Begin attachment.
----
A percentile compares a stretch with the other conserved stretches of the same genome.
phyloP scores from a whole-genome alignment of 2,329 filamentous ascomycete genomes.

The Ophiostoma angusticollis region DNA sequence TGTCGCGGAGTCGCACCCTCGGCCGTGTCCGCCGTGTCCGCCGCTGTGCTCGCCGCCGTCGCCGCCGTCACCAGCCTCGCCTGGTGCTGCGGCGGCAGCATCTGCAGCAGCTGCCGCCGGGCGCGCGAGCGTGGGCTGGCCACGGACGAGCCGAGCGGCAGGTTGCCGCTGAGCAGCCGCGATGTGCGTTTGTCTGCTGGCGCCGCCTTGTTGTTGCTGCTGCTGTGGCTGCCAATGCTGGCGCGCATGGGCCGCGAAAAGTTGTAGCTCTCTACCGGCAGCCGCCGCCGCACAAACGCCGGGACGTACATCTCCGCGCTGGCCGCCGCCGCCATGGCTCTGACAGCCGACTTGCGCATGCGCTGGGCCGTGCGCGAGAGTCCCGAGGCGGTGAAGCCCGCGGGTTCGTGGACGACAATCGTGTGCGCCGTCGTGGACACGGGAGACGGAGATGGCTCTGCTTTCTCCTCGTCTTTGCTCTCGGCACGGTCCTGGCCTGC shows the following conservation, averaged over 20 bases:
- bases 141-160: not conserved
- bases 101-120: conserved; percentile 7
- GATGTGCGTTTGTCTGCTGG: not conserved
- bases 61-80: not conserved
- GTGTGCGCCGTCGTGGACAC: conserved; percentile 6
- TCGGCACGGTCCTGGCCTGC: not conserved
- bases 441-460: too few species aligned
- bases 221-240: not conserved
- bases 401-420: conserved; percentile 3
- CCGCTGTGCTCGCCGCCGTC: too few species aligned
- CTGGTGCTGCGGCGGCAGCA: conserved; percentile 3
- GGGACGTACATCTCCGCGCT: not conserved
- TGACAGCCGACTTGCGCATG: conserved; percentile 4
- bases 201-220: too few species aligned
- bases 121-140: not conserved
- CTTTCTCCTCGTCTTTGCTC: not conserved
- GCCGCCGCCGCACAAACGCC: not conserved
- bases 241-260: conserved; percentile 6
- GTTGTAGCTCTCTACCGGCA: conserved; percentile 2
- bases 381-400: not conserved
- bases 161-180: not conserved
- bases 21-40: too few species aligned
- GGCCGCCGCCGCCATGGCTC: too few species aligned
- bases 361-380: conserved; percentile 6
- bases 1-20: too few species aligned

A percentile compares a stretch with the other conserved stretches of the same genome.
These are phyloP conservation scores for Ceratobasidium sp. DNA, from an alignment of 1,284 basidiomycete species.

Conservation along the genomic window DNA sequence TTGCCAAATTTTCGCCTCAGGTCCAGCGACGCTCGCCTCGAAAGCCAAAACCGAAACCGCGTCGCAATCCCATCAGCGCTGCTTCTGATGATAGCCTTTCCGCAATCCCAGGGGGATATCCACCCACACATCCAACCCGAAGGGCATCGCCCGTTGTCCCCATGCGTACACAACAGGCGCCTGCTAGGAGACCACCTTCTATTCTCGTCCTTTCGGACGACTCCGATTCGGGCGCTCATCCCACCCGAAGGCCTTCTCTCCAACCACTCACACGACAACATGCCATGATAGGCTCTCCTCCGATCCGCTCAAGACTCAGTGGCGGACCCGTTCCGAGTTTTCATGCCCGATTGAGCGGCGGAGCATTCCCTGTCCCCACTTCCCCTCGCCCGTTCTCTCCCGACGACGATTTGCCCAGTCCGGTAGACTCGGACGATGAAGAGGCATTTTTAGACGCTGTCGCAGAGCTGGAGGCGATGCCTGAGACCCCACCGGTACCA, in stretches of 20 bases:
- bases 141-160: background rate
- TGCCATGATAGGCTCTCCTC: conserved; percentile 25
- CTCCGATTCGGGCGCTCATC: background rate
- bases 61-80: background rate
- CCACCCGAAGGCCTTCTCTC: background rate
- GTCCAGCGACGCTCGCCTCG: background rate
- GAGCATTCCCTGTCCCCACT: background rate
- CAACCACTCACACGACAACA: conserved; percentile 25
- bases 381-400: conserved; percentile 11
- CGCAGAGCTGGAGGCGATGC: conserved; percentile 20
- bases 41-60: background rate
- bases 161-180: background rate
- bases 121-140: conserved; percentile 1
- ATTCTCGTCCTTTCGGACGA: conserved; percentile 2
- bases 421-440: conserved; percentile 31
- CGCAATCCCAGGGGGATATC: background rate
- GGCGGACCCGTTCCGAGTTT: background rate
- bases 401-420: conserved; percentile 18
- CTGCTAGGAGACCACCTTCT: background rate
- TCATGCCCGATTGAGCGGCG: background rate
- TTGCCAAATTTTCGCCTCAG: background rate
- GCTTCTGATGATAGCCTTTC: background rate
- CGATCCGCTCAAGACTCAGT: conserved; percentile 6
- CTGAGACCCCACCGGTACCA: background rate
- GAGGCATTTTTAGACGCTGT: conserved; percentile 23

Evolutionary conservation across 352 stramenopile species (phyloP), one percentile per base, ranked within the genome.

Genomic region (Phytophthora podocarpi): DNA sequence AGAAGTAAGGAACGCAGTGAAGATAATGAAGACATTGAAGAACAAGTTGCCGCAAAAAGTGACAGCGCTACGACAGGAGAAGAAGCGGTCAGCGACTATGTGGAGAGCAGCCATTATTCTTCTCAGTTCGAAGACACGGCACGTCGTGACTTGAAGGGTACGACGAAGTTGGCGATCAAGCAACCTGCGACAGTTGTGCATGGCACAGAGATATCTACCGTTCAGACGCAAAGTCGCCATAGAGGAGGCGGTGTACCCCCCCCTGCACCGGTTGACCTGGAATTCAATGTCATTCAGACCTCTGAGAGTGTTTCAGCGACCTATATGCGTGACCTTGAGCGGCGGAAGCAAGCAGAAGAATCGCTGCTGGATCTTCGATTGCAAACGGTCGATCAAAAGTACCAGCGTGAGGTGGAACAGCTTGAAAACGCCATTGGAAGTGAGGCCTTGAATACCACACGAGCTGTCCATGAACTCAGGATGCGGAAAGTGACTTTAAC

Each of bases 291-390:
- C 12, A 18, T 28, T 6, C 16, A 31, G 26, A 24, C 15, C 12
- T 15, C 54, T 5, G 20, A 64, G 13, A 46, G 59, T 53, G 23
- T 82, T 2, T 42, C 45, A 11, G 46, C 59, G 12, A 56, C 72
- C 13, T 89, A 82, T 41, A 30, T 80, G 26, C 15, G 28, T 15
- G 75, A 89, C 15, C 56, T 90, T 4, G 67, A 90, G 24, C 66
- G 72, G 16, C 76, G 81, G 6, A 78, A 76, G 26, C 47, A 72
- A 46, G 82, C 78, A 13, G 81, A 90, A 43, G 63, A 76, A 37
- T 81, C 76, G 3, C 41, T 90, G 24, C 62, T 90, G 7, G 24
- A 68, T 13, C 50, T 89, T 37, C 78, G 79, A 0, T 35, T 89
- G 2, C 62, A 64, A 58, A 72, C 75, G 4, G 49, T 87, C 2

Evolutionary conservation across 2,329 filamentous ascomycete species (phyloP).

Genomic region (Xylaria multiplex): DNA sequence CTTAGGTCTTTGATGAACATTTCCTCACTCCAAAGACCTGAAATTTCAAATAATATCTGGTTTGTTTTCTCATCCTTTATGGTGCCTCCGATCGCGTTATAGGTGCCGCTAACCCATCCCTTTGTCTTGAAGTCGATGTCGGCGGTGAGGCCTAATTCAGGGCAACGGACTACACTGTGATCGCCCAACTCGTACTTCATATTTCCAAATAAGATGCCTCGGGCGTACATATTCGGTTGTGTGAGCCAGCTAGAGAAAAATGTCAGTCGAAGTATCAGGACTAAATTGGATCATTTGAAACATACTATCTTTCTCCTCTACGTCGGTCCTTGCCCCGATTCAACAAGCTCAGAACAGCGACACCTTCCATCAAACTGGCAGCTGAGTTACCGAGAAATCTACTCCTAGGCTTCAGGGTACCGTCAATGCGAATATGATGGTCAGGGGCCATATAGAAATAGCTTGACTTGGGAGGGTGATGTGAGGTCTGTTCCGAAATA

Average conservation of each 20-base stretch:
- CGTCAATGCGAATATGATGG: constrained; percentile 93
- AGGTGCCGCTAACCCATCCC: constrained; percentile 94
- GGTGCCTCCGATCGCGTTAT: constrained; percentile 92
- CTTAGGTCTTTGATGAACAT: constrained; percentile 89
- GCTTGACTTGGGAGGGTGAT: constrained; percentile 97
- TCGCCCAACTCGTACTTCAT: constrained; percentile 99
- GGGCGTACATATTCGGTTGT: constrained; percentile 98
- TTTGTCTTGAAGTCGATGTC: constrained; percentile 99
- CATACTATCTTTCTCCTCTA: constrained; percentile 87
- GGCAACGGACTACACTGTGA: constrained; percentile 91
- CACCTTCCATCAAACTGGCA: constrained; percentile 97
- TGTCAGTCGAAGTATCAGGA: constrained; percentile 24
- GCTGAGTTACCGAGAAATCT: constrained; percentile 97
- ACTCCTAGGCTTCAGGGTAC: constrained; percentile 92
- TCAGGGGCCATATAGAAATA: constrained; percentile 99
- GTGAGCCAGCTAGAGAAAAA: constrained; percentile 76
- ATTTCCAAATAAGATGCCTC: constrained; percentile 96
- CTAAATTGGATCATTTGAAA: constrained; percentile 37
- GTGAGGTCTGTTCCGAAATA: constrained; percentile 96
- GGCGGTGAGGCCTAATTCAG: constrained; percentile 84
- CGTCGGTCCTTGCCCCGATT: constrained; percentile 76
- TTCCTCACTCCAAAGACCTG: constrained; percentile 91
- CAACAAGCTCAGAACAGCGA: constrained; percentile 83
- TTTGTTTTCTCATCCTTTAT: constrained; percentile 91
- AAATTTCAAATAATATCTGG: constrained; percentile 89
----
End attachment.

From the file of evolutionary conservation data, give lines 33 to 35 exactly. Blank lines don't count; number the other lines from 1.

- TGCCATGATAGGCTCTCCTC: conserved; percentile 25
- CTCCGATTCGGGCGCTCATC: background rate
- bases 61-80: background rate